Sansha Pro 1C Canvas Ballet Shoes

Sansha Pro 1C Canvas Ballet Shoes

Product Type:  Ballet Flats

Brand:  Sansha

Style Name:  Pro 1C

Style Number(s):  1C

MSRP:  $22.00*

Colors Available:  Pink, Black, White, Flesh/Light Tan (caramel color), Dark Grey, Light Grey

Sizes Available:

Sansha 2 (child 12.5) to Sansha 20 (adult 18.5)

Widths: NN, N, M, W, X

Upper: Canvas

Split sole: Leather

Manufacturer Description:

“Pro” 1C
– The original split-sole since 1986.
– Hand stitched sole construction.
– No external stitching. Pre-curved front sole.
– 2 layers of strong canvas upper.
– Foam protection pad at the heel. Pre-sewn elastics

The Pro Original split-sole for men, women and children

Front sole hand-stitched for a perfect fit

Manufacturer’s Website:

Kat’s Thoughts:

This is one of the most popular “original” canvas ballet shoes.  In fact – until I was about 13 – I didn’t *know* other brands/models/makes of canvas ballet shoes existed (I’ll blame it on pre-teenage oblivousness… but that’s me).

These are very comfortable canvas ballet shoes.  They aren’t “stretch” but are still very flattering on the foot.  These take dye/foundation very nicely and won’t break the bank especially if you’re on a budget.  It’s definitely a “tried-and-true” shoe for me.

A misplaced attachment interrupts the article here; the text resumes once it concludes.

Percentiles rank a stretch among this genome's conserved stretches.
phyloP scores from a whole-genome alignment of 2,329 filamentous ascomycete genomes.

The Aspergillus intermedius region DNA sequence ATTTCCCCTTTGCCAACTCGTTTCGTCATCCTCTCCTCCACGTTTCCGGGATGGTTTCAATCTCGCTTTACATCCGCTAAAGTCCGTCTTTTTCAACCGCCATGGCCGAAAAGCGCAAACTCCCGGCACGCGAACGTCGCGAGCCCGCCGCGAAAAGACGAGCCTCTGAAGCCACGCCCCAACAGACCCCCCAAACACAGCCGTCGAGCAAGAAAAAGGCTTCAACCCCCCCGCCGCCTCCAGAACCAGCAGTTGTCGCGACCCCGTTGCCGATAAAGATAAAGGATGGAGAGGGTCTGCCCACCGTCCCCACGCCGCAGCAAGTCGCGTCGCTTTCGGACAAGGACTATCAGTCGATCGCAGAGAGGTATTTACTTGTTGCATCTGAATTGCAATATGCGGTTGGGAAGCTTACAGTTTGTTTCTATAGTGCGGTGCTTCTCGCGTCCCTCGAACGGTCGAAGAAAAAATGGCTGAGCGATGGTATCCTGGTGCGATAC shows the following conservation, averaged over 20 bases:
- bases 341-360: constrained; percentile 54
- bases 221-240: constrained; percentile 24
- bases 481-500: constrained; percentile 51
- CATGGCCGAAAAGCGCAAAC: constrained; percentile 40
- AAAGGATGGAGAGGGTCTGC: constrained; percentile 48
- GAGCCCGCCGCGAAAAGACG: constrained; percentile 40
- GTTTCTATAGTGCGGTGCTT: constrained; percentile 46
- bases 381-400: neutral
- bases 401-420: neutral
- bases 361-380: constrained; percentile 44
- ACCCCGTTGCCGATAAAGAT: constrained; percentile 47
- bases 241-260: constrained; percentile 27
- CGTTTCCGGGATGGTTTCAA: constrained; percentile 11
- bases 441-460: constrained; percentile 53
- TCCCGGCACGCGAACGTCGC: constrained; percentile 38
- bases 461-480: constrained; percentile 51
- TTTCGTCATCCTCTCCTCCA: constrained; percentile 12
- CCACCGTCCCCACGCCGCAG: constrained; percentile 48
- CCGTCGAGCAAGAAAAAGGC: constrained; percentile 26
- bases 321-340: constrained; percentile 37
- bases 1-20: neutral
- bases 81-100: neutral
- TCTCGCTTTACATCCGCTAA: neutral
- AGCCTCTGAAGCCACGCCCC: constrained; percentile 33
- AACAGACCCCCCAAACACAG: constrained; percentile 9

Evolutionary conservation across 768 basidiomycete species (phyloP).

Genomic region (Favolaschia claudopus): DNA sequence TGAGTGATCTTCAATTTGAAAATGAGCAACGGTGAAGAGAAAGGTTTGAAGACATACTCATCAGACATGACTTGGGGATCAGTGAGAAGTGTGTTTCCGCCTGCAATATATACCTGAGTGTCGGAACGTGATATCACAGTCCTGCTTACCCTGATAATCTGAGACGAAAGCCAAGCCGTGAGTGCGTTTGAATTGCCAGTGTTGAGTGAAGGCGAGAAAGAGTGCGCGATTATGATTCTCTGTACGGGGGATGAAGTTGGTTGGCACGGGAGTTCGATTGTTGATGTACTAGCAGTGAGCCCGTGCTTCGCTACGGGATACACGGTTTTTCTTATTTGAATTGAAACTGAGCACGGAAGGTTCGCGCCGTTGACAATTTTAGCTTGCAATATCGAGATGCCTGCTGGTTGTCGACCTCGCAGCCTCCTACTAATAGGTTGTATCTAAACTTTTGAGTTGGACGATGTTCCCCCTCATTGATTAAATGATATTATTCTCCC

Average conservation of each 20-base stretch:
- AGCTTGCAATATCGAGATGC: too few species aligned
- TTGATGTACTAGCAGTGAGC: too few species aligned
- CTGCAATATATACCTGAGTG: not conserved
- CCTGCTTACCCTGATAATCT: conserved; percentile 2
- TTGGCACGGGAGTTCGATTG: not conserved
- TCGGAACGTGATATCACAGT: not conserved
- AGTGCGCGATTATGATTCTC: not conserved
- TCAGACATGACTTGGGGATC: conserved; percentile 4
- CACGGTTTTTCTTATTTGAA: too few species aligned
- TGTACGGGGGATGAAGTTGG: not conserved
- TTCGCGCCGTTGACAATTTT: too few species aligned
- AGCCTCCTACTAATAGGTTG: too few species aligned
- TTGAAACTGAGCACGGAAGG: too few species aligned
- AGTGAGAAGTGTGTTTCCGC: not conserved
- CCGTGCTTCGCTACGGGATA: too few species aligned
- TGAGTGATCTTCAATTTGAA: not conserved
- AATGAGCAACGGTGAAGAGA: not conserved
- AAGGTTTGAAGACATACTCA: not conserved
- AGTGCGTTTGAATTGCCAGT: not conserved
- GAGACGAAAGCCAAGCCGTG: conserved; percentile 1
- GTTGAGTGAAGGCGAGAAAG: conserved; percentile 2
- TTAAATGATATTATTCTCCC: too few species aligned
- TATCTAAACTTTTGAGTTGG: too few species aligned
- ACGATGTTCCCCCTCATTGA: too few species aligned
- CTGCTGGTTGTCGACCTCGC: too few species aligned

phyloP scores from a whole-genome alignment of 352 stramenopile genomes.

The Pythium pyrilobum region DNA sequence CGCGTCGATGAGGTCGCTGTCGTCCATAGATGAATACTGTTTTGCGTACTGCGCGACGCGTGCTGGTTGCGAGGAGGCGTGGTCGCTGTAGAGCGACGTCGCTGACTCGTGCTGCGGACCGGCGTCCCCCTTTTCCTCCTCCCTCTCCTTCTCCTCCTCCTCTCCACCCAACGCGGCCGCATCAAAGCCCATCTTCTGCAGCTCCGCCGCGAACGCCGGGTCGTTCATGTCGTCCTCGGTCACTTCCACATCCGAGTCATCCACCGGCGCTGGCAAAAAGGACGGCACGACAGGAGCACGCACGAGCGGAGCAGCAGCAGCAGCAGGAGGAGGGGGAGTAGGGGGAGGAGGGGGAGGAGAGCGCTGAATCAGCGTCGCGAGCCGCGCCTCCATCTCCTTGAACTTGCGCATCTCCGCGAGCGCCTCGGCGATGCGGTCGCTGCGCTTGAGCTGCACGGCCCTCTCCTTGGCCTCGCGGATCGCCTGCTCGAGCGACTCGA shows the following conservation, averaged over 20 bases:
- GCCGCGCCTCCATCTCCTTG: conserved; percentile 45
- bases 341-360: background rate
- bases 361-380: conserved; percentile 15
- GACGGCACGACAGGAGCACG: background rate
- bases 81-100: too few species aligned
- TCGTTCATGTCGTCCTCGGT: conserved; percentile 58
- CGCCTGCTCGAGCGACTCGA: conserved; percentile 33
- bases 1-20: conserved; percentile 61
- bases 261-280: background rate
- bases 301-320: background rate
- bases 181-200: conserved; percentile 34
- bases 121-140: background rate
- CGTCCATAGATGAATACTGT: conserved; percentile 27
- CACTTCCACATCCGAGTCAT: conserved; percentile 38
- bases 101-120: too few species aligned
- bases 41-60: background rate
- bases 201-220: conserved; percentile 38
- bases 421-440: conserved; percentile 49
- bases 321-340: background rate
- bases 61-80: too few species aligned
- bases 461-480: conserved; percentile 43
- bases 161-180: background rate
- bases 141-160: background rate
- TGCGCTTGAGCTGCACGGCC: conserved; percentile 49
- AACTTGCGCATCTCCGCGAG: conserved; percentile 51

Even though canvas shoes *can* be washed – this particular shoe didn’t wash very nicely.  They do tend to shrink significantly when washed.  And the linings (glued in, not sewn) would come out easier.

I actually used to wash all of my canvas Sansha shoes that were brand new (I only wore Sansha back then)?  Why?  I was between sizes.  So I always bought UP a size in these shoes – knowing that they’d shrink a bit when I washed them.  Once I wore them to dry-ness – they molded dang near perfectly to my feet!  Took a bit longer and I KNEW going into the shoe washing that I’d need them big for that reason!  If I didn’t have time or wasn’t able to get the size I usually wore – I went down a size and called it done.

If you do need to wash them (for “normal” reasons – not to shrink them) – I’d wash them (cold, super gentle/by hand) and AIR DRY them.  If possible – wear them when they’re slightly damp so that they don’t shrink up too much.

Wear time on these though was only about 4-8 weeks before wear started showing.  While I and the other ladies in my class considered it a badge of well-deserved honor…. well… we couldn’t have very obviously worn shoes for performances. We would try to keep the holes trimmed (always a good idea) though for class… but 6 to 7 days of dancing a week would go through these.  Compared to other canvas shoes that I’ve worn since then, I think I’d rank these as a trade off between comfort & price… to durability.  I think that the price on these is on par with the durability that I expected from them – I didn’t expect them to last me the whole year or even the whole semester.  But on ballet shoes – I was always and probably will always be – fairly hard on them (plus I personally like the feeling of “just broken in” ballet shoes).  I think most other canvas shoes I can probably get 8-10 weeks out of instead of the 4-8 weeks I’d get out of my Sanshas.  However – my washing prior to wear definitely took out a significant chunk of the life from the shoes.  But that’s my experience with wearing and dancing in the shoes.  They’re definitely still one of my favorites.